Excerpt from The Bone Clocks by David Mitchell, plus links to reviews, author biography & more

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The Bone Clocks

A Novel

by David Mitchell

The Bone Clocks by David Mitchell X
The Bone Clocks by David Mitchell
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  • First Published:
    Sep 2014, 640 pages

    Jun 2015, 656 pages


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Book Reviewed by:
Poornima Apte
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One night, I had a nightmare about killer bees loose in the Captain Marlow, and woke up in a sweat. A lady was sat at the end of my bed saying, "Don't worry, Holly, it's all right," and I said, "Thanks, Mam," 'cause who else could it be? Then I heard Mam laughing in the kitchen down the corridor—this was before my bedroom was up in the attic. That was how I knew I'd only dreamt the lady on my bed, and I switched on the light to prove it.

And sure enough nobody was there.

"Don't be afraid," said the lady, "but I'm as real as you are."

I didn't scream or freak out. Sure, I was shaking, but even in my fear, I felt it was like a puzzle or a test. There was nobody in my room, but someone was speaking to me. So, as calm as I could, I asked the lady if she was a ghost. "Not a ghost," said the lady who wasn't there, "but a visitor to your mind. That's why you can't see me." I asked what my visitor's name was. Miss Constantin, she said. She said she'd sent the Radio People away, because they were a distraction, and hoped I didn't mind. I said no. Miss Constantin said she had to go but that she'd love to drop by soon because I was "a singular young lady."

Then she was gone. It took me ages to fall asleep, but by the time I did, I sort of felt I'd made a friend.

What now? Go home? I'd rather stick pins in my gums. Mam'll make me steaming shit pie, dripping in shit gravy, and sit there smug as hell watching me eat every shitty morsel, and from now until the end of time, if ever I'm anything less than yes-sir-no-sir-three-bags-full-sir, she'll bring up the Vinny Costello Incident. Okay, so I'm not living in Peacock Street but I can still leave home, at least for long enough to prove to Mam that I'm old enough to take care of myself so she can stop treating me like I'm seven years old. I've enough money to feed myself for a bit and the hot spell looks set to last, so I'll think of it as my summer holiday beginning early. Screw my exams, screw school. Stella'll twist things round so that I was this hysterical pathetic Clinging Ivy who just couldn't face the fact her boyfriend was tired of her. By nine a.m. on Monday morning, Holly Sykes'll be the Official Windmill Hill High School Laughing Stock. Guaranteed.

An ambulance siren gets closer, more urgent, echoes round the courtyard and stops, like, in mid-sentence ... I rejiggle my duffel bag and get up. Right, where now? Every runaway teenager in England makes a beeline for London, imagining they'll get picked up by a talent scout or fairy godmother, but I'll strike out the opposite way, along the river, towards the Kent marshes; if you grow up in a pub you overhear exactly what sort of scouts and fairies pick up runaway teenagers in London. Maybe I could find a barn or an empty holiday chalet to stay in for a bit. That might work. So, off I set round the front of the hospital. The car park's full of windscreens flashing in the bright sunshine. In the cool shady hospital reception area, I see rows of people smoking and waiting for news.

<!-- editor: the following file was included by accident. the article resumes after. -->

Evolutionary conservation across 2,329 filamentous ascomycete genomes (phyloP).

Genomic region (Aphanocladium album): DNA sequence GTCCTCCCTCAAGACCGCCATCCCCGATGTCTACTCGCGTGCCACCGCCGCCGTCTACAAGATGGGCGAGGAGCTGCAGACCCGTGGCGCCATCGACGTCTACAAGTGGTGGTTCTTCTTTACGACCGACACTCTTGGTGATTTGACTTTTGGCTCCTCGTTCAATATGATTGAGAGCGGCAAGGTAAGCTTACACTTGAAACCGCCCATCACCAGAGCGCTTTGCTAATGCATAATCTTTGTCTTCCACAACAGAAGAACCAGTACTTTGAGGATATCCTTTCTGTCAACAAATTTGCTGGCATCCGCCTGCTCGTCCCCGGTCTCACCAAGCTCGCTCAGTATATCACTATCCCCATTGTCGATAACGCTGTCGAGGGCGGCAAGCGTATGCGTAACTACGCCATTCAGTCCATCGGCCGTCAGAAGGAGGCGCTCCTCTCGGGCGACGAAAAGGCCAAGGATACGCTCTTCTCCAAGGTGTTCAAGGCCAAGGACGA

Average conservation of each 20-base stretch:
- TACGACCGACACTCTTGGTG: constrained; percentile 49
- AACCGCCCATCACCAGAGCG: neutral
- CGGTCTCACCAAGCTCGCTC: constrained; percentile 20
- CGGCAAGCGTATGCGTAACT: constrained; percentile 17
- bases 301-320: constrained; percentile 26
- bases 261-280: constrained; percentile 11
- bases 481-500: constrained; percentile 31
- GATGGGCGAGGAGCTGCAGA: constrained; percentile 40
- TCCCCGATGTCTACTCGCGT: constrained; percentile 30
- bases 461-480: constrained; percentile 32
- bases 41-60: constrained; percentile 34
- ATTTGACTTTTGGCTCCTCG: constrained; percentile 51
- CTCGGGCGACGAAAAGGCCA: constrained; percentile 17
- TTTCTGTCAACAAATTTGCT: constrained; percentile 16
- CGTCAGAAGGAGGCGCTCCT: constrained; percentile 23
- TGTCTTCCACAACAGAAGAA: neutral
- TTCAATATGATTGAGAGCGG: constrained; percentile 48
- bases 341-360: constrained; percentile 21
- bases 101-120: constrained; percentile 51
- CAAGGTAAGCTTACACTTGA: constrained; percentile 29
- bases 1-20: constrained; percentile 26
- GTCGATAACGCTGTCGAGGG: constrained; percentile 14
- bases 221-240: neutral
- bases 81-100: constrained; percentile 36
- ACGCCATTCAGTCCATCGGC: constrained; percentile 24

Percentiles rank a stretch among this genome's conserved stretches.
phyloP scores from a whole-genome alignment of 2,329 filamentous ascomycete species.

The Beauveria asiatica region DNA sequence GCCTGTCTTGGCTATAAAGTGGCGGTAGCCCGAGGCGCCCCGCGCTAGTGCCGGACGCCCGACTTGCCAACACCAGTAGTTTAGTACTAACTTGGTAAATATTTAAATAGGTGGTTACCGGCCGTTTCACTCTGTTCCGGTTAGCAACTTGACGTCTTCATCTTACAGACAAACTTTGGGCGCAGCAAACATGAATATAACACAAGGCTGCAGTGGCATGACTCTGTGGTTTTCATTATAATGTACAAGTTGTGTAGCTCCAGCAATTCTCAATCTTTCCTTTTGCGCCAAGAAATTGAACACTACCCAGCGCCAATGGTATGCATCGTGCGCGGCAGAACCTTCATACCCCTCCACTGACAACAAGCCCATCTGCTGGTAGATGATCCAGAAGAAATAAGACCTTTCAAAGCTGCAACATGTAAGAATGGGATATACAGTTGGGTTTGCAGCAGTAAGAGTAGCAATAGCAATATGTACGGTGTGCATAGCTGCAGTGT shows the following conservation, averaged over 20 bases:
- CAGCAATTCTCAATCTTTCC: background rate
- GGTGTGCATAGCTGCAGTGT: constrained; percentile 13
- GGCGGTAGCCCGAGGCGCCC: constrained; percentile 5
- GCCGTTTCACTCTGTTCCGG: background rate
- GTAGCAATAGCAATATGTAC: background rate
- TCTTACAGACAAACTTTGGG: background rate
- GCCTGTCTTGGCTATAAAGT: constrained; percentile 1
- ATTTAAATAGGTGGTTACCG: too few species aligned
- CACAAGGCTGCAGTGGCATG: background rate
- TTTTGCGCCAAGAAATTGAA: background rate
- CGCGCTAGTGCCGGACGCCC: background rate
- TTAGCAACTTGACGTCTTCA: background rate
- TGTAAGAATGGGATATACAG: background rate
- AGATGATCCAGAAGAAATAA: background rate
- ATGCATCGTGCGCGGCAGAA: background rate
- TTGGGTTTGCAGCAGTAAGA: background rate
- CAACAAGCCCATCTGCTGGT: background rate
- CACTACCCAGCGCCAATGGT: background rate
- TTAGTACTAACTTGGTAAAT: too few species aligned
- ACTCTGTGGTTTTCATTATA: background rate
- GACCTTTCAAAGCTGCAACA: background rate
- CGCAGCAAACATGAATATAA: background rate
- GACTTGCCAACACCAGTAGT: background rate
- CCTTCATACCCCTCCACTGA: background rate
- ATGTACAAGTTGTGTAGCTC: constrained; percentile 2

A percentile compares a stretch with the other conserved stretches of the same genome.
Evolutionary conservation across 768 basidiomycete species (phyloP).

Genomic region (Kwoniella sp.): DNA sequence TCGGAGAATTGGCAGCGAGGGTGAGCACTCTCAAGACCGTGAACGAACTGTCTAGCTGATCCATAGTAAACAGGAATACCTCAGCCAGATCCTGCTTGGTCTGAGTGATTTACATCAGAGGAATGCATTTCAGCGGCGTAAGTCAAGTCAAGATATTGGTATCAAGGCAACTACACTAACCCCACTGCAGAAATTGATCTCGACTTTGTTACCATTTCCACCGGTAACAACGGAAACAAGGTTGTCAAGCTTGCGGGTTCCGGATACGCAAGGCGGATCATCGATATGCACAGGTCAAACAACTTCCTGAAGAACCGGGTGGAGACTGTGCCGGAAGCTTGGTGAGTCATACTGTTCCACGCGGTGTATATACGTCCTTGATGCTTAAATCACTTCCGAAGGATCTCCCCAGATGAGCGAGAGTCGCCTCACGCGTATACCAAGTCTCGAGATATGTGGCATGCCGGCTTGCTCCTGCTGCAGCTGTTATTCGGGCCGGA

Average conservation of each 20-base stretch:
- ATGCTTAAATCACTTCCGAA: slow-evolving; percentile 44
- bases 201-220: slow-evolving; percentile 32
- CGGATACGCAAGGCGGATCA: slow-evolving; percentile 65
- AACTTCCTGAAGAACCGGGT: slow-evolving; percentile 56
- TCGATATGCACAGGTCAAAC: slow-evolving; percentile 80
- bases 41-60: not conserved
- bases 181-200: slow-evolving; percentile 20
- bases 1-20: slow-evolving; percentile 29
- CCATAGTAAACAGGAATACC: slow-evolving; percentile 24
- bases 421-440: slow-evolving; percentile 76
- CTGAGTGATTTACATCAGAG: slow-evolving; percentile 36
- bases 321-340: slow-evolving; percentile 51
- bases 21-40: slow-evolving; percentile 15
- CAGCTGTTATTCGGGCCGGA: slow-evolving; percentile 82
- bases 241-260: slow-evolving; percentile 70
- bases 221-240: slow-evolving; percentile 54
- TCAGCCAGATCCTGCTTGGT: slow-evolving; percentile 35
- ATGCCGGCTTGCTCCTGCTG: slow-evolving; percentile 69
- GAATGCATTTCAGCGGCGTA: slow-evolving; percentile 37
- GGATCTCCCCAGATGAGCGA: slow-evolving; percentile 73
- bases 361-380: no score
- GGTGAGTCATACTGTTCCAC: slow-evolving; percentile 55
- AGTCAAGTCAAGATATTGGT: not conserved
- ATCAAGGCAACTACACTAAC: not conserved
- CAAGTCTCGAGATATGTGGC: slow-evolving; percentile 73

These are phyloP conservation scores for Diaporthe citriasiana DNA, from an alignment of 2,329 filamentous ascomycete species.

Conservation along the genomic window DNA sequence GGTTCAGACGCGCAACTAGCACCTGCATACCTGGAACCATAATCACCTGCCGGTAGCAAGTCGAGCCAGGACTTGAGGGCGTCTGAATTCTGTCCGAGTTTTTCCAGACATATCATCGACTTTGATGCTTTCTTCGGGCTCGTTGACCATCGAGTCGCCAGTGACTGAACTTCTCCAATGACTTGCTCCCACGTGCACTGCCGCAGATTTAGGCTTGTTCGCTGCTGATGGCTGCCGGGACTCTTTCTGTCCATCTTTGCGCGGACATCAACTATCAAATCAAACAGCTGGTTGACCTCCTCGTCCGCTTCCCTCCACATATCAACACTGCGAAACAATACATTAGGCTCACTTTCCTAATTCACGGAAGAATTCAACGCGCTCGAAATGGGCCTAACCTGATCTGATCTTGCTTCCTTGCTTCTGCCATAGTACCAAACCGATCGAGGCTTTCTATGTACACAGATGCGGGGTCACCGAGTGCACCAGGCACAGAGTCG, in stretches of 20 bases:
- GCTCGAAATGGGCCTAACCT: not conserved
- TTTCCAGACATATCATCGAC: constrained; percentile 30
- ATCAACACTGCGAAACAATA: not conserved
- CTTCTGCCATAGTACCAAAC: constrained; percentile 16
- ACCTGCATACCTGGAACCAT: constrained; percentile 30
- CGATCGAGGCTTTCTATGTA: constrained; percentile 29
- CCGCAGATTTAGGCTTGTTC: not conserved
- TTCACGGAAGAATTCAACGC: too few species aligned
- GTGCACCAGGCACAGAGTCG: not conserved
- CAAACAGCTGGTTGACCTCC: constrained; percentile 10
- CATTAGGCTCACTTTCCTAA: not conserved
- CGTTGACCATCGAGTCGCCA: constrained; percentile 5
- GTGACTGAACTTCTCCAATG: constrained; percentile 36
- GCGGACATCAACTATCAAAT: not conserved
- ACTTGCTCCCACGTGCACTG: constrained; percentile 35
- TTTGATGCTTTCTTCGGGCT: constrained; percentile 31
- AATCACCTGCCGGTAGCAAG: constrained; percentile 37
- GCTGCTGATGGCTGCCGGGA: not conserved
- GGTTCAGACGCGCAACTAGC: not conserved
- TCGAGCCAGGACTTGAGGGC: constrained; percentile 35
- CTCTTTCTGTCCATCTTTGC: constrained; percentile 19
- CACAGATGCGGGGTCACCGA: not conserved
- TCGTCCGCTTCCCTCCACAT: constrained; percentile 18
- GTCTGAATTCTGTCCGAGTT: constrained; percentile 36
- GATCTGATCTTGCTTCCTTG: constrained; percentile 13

Funny places, hospitals ...

Holly Sykes and the Weird Shit, Part 2. A few weeks went by, I must've turned eight, and I began to think I'd only dreamt Miss Constantin, 'cause she'd never come back. 'Cept for the fact I didn't know that word she'd called me, "singular" ... I looked it up and wondered how it'd got into my head if Miss Constantin hadn't put it there. To this day I still don't know the answer to that. But then one night in September, after we'd gone back to school, I woke up and knew she was there, and I was more glad than I was scared. I liked being singular. I asked Miss Constantin if she was an angel, and she laughed a little, saying, no, she was human, like me, but she'd learned how to slip out of her own body, and go visiting her friends. I asked if I was one of her friends now, and she asked, "Would you like that?" and I said, Yes, please, more than anything, and she replied, "Then you shall be." And I asked Miss Constantin where she came from, and she said Switzerland. To show off, I asked if Switzerland was where chocolate was invented, and she said I was one of the brightest buttons she'd ever known. From then on she visited me every night, for a few minutes, and I'd tell her a bit about my day, and she'd listen, and sympathize or cheer me up. She was always on my side, like Mam or Brendan never seemed to be. I asked Miss Constantin questions, too. Sometimes she'd give me direct answers, like when I asked her her hair color and she told me "chromium blond," but as often as not she'd sidestep my questions with "Let's not spoil the mystery quite yet, Holly, shall we?"

Excerpted from The Bone Clocks by David Mitchell. Copyright © 2014 by David Mitchell. Excerpted by permission of Random House. All rights reserved. No part of this excerpt may be reproduced or reprinted without permission in writing from the publisher.

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